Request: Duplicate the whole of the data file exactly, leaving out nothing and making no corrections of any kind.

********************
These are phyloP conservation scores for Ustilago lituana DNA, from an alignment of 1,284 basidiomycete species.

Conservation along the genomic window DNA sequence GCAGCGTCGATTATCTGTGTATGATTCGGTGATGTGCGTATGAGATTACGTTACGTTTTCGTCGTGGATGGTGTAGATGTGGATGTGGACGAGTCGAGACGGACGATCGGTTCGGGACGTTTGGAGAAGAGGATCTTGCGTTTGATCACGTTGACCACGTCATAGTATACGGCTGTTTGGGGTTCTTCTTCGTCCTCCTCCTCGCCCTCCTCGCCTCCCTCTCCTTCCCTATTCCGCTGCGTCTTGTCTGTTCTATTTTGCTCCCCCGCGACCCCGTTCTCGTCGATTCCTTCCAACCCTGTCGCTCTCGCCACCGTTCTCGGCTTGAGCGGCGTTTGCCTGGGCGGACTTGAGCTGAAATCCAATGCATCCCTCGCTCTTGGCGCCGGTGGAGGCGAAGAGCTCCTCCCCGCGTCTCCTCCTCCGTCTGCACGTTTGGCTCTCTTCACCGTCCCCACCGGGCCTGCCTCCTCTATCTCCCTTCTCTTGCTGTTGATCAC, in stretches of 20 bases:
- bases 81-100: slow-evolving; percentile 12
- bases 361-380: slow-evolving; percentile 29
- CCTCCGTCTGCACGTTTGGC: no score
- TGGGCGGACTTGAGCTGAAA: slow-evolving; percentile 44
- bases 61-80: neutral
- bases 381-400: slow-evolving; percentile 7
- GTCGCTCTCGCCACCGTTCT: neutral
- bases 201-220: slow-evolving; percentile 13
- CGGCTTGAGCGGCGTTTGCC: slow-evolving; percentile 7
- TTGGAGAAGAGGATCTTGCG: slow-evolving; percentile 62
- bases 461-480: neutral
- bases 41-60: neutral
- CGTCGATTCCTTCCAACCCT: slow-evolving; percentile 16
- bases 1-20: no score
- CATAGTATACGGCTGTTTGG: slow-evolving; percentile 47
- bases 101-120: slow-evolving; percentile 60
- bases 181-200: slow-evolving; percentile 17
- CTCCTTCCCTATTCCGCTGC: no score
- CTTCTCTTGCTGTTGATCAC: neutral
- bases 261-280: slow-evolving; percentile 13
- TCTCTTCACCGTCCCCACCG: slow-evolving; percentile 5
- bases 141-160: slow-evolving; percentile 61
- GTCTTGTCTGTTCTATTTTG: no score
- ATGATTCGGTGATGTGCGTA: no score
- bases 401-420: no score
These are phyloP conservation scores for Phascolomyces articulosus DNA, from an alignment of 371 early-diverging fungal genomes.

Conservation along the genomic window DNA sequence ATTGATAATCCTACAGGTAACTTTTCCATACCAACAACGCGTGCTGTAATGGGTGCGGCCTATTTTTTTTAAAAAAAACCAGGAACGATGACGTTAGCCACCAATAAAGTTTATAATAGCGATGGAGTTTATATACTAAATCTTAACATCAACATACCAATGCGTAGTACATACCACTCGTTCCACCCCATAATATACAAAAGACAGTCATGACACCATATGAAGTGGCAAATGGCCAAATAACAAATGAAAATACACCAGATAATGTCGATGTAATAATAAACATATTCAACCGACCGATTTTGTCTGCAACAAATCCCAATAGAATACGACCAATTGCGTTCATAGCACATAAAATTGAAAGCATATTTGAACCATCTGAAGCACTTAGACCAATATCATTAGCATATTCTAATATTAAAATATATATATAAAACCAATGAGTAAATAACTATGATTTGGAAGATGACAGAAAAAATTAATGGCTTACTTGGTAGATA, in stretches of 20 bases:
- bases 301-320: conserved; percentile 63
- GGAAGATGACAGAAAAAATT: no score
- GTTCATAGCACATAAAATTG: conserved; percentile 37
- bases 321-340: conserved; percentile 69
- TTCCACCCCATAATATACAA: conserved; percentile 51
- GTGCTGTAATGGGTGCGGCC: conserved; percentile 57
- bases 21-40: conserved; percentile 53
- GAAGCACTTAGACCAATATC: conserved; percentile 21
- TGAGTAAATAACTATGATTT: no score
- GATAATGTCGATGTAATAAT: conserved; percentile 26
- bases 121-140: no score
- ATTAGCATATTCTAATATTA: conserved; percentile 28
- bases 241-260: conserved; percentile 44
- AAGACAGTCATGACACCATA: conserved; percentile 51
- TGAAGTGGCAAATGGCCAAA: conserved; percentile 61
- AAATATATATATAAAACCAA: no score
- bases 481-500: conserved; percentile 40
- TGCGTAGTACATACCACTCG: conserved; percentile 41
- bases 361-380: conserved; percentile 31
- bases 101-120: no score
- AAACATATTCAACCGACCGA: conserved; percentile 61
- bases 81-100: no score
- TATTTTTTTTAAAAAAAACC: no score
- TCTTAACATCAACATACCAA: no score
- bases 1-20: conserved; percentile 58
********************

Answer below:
These are phyloP conservation scores for Ustilago lituana DNA, from an alignment of 1,284 basidiomycete species.

Conservation along the genomic window DNA sequence GCAGCGTCGATTATCTGTGTATGATTCGGTGATGTGCGTATGAGATTACGTTACGTTTTCGTCGTGGATGGTGTAGATGTGGATGTGGACGAGTCGAGACGGACGATCGGTTCGGGACGTTTGGAGAAGAGGATCTTGCGTTTGATCACGTTGACCACGTCATAGTATACGGCTGTTTGGGGTTCTTCTTCGTCCTCCTCCTCGCCCTCCTCGCCTCCCTCTCCTTCCCTATTCCGCTGCGTCTTGTCTGTTCTATTTTGCTCCCCCGCGACCCCGTTCTCGTCGATTCCTTCCAACCCTGTCGCTCTCGCCACCGTTCTCGGCTTGAGCGGCGTTTGCCTGGGCGGACTTGAGCTGAAATCCAATGCATCCCTCGCTCTTGGCGCCGGTGGAGGCGAAGAGCTCCTCCCCGCGTCTCCTCCTCCGTCTGCACGTTTGGCTCTCTTCACCGTCCCCACCGGGCCTGCCTCCTCTATCTCCCTTCTCTTGCTGTTGATCAC, in stretches of 20 bases:
- bases 81-100: slow-evolving; percentile 12
- bases 361-380: slow-evolving; percentile 29
- CCTCCGTCTGCACGTTTGGC: no score
- TGGGCGGACTTGAGCTGAAA: slow-evolving; percentile 44
- bases 61-80: neutral
- bases 381-400: slow-evolving; percentile 7
- GTCGCTCTCGCCACCGTTCT: neutral
- bases 201-220: slow-evolving; percentile 13
- CGGCTTGAGCGGCGTTTGCC: slow-evolving; percentile 7
- TTGGAGAAGAGGATCTTGCG: slow-evolving; percentile 62
- bases 461-480: neutral
- bases 41-60: neutral
- CGTCGATTCCTTCCAACCCT: slow-evolving; percentile 16
- bases 1-20: no score
- CATAGTATACGGCTGTTTGG: slow-evolving; percentile 47
- bases 101-120: slow-evolving; percentile 60
- bases 181-200: slow-evolving; percentile 17
- CTCCTTCCCTATTCCGCTGC: no score
- CTTCTCTTGCTGTTGATCAC: neutral
- bases 261-280: slow-evolving; percentile 13
- TCTCTTCACCGTCCCCACCG: slow-evolving; percentile 5
- bases 141-160: slow-evolving; percentile 61
- GTCTTGTCTGTTCTATTTTG: no score
- ATGATTCGGTGATGTGCGTA: no score
- bases 401-420: no score
These are phyloP conservation scores for Phascolomyces articulosus DNA, from an alignment of 371 early-diverging fungal genomes.

Conservation along the genomic window DNA sequence ATTGATAATCCTACAGGTAACTTTTCCATACCAACAACGCGTGCTGTAATGGGTGCGGCCTATTTTTTTTAAAAAAAACCAGGAACGATGACGTTAGCCACCAATAAAGTTTATAATAGCGATGGAGTTTATATACTAAATCTTAACATCAACATACCAATGCGTAGTACATACCACTCGTTCCACCCCATAATATACAAAAGACAGTCATGACACCATATGAAGTGGCAAATGGCCAAATAACAAATGAAAATACACCAGATAATGTCGATGTAATAATAAACATATTCAACCGACCGATTTTGTCTGCAACAAATCCCAATAGAATACGACCAATTGCGTTCATAGCACATAAAATTGAAAGCATATTTGAACCATCTGAAGCACTTAGACCAATATCATTAGCATATTCTAATATTAAAATATATATATAAAACCAATGAGTAAATAACTATGATTTGGAAGATGACAGAAAAAATTAATGGCTTACTTGGTAGATA, in stretches of 20 bases:
- bases 301-320: conserved; percentile 63
- GGAAGATGACAGAAAAAATT: no score
- GTTCATAGCACATAAAATTG: conserved; percentile 37
- bases 321-340: conserved; percentile 69
- TTCCACCCCATAATATACAA: conserved; percentile 51
- GTGCTGTAATGGGTGCGGCC: conserved; percentile 57
- bases 21-40: conserved; percentile 53
- GAAGCACTTAGACCAATATC: conserved; percentile 21
- TGAGTAAATAACTATGATTT: no score
- GATAATGTCGATGTAATAAT: conserved; percentile 26
- bases 121-140: no score
- ATTAGCATATTCTAATATTA: conserved; percentile 28
- bases 241-260: conserved; percentile 44
- AAGACAGTCATGACACCATA: conserved; percentile 51
- TGAAGTGGCAAATGGCCAAA: conserved; percentile 61
- AAATATATATATAAAACCAA: no score
- bases 481-500: conserved; percentile 40
- TGCGTAGTACATACCACTCG: conserved; percentile 41
- bases 361-380: conserved; percentile 31
- bases 101-120: no score
- AAACATATTCAACCGACCGA: conserved; percentile 61
- bases 81-100: no score
- TATTTTTTTTAAAAAAAACC: no score
- TCTTAACATCAACATACCAA: no score
- bases 1-20: conserved; percentile 58